Understanding Bariatric Risk—A Legal, Clinical, and Customer Service Focus

| March 25, 2007

by James W. Saxton, JD; Maggie M. Finkelstein, JD; and Susan Gallagher Camden, RN, MSN, PhD All from Stevens & Lee, Lawyers and Consultants

This second installment of our newest Bariatric Times column serves to answer all of your legal, managerial, treatment-related, and universal bariatric questions. Keep in the loop simply by reading your fellow bariatric professionals’ questions and our experts’ answers in the coming issues, or by sending in your own inquiries involving issues in your bariatric practice.

I was recently named as a defendant in a lawsuit. This is the first time that I have ever been a defendant. I do not know what to expect, and specifically wonder what I should expect if I am deposed. I have heard such horror stories.

Experts: For those who have not been sued before, it can initially be alarming to be named in a lawsuit. The good news is that with the right lawyer and the right approach, this experience does not have to be like the horror stories that you have heard. One of the most important things you can do at the outset is to truly partner with your lawyer. By doing so, you can increase your odds for a better outcome. You should partner with your lawyer throughout the process, including in preparation and at a deposition.

A deposition is basically a question and answer session, with the plaintiff’s attorney directing the questions to you. It occurs some time after the lawsuit has been filed but before any trial. It serves as an opportunity for the plaintiff’s attorney to determine your opinions and recollection of the events underlying the suit—in other words, what you would testify to at trial. It also serves as an opportunity for the plaintiff’s attorney to assess what type of witness you would be at trial—how effective you would be. The deposition can truly make or break your case and can determine whether you will be dismissed from the case. It is important to take the deposition seriously and to truly prepare for your deposition. That means meeting with your lawyer several times in advance of the depositions, practicing deposition questions and answers, and reviewing the pertinent and relevant medical records.

Attorneys representing all parties are present as well as a court reporter. The court reporter administers an oath to you where you testify to tell the truth. The deposition may or may not be videotaped. If it is, there would be a videographer present as well. Some times the plaintiff, or patient, will be present. This is often a strategic decision by plaintiff’s counsel. Your lawyer should discuss with you these process issues so that you can be truly prepared for your deposition.

Additional suggested reading:

1. Saxton JW. The Satisfied Patient: A Guide to Preventing Malpractice Claims by Providing Excellent Customer Service. Marblehead, MA: HCPro Inc. 2003.

Although the 1991 NIH Consensus Statement suggests a maximum age limit of 65 for bariatric surgery, we are beginning to perform surgeries on certain patients over 60 who have had extensive preoperative physical and emotional clearance. Most of the patients seem to do very well, while others experience an extended length of stay with associated deconditioning. We find that some of our older patients have never participated in any type of physical activity and this concerns us. We understand activity is particularly important among older weight loss surgery patients. There are several resources available for our patients, including the local gym and our hospital-based physical therapy (PT) team. Recently, a member of the PT team asked if we could collaborate on a teaching tool specifically designed for older patients having weight loss surgery. What are the trends of obesity among older Americans? What resources are available to develop a meaningful teaching tool?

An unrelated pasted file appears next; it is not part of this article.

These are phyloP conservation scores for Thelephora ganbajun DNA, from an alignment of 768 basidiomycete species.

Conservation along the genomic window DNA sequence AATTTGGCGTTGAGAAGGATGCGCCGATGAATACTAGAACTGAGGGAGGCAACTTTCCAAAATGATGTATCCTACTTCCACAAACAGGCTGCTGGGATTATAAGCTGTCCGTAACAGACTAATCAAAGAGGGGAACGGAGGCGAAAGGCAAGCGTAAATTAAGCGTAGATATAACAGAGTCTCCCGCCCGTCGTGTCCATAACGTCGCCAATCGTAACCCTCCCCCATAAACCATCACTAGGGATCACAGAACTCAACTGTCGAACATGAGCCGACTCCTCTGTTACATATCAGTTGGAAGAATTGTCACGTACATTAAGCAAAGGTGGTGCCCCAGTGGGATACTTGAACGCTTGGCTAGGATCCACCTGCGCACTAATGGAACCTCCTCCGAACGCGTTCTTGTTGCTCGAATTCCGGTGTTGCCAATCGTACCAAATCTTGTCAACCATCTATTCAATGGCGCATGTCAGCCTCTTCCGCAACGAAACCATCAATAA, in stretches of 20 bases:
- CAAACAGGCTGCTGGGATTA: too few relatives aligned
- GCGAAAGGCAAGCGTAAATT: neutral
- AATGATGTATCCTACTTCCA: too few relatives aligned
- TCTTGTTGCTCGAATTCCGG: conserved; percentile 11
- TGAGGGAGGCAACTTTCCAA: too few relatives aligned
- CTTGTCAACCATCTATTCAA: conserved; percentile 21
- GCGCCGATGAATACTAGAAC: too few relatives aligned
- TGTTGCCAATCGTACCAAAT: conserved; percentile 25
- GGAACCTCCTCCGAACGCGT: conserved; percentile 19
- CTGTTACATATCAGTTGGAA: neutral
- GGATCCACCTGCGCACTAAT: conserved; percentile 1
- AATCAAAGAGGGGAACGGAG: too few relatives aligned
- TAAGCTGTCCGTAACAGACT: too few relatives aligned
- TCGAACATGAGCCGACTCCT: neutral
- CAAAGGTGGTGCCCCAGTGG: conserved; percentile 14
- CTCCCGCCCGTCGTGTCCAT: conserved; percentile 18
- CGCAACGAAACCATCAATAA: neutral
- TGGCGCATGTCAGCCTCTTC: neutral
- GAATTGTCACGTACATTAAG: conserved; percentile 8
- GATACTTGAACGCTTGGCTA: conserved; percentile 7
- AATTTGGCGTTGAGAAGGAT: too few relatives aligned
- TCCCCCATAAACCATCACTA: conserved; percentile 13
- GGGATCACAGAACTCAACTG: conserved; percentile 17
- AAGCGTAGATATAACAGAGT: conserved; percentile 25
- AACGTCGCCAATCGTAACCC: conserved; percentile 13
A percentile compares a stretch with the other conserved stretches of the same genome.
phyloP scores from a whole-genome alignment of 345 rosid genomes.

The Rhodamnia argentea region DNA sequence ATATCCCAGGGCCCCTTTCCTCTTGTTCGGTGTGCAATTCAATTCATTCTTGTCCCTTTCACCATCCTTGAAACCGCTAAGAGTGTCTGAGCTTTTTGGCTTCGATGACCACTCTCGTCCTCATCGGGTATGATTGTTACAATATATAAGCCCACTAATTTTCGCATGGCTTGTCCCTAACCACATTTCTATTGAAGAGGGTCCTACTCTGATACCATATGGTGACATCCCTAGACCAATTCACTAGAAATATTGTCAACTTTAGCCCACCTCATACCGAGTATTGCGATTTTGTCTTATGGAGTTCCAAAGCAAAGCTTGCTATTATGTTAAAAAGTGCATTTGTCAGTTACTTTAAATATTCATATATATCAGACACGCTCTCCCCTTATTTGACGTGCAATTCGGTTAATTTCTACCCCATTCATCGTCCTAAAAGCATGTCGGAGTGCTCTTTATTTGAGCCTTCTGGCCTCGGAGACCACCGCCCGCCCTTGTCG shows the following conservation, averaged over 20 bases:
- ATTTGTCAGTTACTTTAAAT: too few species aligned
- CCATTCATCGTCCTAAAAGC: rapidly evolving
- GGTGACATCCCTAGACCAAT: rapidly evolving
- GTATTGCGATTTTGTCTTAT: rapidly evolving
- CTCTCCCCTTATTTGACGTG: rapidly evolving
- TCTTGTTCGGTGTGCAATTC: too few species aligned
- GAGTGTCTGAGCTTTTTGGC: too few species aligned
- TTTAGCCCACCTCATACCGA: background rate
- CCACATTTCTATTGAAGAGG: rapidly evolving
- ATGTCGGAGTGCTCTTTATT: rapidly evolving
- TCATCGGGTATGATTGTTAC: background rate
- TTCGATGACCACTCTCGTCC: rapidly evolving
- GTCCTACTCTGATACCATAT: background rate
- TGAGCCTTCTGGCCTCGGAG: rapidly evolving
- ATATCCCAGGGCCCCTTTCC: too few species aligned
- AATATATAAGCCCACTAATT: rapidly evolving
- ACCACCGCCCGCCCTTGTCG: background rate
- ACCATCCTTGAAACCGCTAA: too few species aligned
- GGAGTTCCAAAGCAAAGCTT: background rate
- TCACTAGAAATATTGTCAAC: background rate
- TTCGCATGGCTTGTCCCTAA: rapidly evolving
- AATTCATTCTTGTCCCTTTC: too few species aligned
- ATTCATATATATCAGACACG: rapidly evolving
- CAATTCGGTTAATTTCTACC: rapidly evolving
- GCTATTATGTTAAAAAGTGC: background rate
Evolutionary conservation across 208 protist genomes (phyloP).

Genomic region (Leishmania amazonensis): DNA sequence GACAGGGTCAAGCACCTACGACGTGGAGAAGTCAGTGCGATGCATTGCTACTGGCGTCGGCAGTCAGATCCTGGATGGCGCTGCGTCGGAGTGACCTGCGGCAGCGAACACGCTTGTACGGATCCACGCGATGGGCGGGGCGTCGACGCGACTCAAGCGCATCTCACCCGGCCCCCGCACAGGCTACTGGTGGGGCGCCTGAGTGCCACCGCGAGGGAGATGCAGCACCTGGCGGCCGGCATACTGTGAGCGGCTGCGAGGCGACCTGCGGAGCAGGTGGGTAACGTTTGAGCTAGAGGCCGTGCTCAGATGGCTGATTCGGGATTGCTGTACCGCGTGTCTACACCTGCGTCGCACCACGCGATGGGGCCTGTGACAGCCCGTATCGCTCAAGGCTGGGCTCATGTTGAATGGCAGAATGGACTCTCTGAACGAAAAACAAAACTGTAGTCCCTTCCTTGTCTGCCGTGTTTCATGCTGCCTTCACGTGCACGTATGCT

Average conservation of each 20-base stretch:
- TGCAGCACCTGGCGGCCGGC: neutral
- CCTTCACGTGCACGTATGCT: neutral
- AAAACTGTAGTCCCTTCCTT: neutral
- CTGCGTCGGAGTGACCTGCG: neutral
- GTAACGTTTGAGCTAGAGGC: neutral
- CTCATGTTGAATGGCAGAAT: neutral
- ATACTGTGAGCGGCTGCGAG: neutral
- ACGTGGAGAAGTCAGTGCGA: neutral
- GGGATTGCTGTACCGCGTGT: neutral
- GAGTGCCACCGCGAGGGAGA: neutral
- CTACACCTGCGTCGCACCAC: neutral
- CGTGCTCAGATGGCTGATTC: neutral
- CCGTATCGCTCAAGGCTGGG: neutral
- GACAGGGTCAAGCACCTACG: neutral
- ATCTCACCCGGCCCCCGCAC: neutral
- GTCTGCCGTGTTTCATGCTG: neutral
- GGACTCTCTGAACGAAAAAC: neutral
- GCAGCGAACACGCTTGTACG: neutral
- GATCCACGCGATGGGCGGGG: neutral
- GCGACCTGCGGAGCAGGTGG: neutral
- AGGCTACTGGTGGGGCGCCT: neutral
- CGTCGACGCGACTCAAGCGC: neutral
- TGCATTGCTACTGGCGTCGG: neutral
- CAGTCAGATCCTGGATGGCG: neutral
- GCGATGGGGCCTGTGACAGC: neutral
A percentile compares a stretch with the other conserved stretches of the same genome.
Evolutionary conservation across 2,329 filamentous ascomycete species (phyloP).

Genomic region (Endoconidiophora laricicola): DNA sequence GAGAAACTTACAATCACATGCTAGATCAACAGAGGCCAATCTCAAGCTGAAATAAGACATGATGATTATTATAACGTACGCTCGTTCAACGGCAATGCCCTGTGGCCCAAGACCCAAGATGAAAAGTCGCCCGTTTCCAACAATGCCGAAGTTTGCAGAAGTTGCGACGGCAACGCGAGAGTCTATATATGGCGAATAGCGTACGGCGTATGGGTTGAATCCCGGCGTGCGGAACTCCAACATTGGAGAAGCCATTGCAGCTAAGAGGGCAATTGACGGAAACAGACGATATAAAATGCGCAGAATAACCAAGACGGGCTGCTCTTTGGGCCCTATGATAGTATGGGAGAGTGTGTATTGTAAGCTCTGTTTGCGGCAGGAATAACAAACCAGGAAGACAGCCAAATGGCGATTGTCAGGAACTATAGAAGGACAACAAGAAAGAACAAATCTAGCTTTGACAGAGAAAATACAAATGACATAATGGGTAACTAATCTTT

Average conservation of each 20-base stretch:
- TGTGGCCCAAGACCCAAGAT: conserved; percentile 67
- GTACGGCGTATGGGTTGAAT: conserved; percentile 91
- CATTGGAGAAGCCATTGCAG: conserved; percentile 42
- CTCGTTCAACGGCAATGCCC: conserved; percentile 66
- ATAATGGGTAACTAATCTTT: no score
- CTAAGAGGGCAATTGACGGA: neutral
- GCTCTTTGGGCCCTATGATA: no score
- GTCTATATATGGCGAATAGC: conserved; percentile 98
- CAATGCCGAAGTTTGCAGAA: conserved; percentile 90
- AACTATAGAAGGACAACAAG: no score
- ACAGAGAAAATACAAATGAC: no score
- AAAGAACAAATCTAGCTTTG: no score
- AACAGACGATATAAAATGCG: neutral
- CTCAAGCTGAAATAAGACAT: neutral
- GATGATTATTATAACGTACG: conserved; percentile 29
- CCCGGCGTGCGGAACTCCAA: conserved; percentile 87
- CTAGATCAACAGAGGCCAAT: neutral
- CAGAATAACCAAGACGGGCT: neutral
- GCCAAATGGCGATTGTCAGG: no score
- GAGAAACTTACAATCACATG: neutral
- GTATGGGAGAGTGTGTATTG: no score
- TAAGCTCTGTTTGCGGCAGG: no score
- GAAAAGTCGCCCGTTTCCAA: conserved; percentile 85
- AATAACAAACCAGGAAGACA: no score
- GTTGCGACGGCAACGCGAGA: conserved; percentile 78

Experts: In the United States, 13 percent of the population is over the age of 65, and this proportion is expected to reach 20 percent by 2030. Statistics suggest that more and more older Americans are carrying extra weight. For example, an estimated 40 percent of individuals between the ages of 60 and 69 have a body mass index (BMI) of 30 or more. Thirty percent of those between ages of 70 and 79 are categorically obese. Research suggests decreased physical performance and functional limitation is due to an elevated BMI.

It is difficult to categorize every obese older candidate as posing a surgical risk; however, most clinicians recognize the potential for risk when patients with decreased physical performance and functional limitations seek weight loss surgery. Preoperative screening is imperative because in general, body composition analyses suggest that excess fat mass and muscle mass loss may be contributing factors to the increased risk for disability. Obesity coupled with the challenges of aging leads to an unfortunate burden of chronic disease, functional decline, and poor quality of life. For this reason, healthcare clinicians and others are seeking creative ways to overcome these threats, reimbursement, outcomes, and other changes that are driving access to weight loss surgery in this population. It is well established that physical activity dramatically improves quality of life among all over the age of 65. This may be even more important among those who have had weight loss surgery. For this reason, weight loss surgery practices are seeking ways to support their patients in making a lifestyle change to incorporate more physical activity. In a recent JAMA article,1 the authors contend that fitness and physical activity are safe for most older adults, even for those with stable chronic conditions, such as heart disease, diabetes, and arthritis. In developing a teaching or guidance tool for physical activity, it is essential that activity is specifically tailored to the patient’s functional limitations. Safe physical activity needs to be patient-specific to prevent injury. A specially trained physical therapist, kinesiologist, or other expert may be valuable in addressing the patient’s needs. For some, walking programs are beneficial; for others, water exercise or low-impact activities are preferred. Establish the patient’s preferences. For example, in some cases patients tend to be more successful if they are involved in group activities that incorporate a social aspect; however, it is important to recognize this is a patient-specific assumption. Regardless, the most important factor is that patients should consider an activity that promotes long-term behavioral change.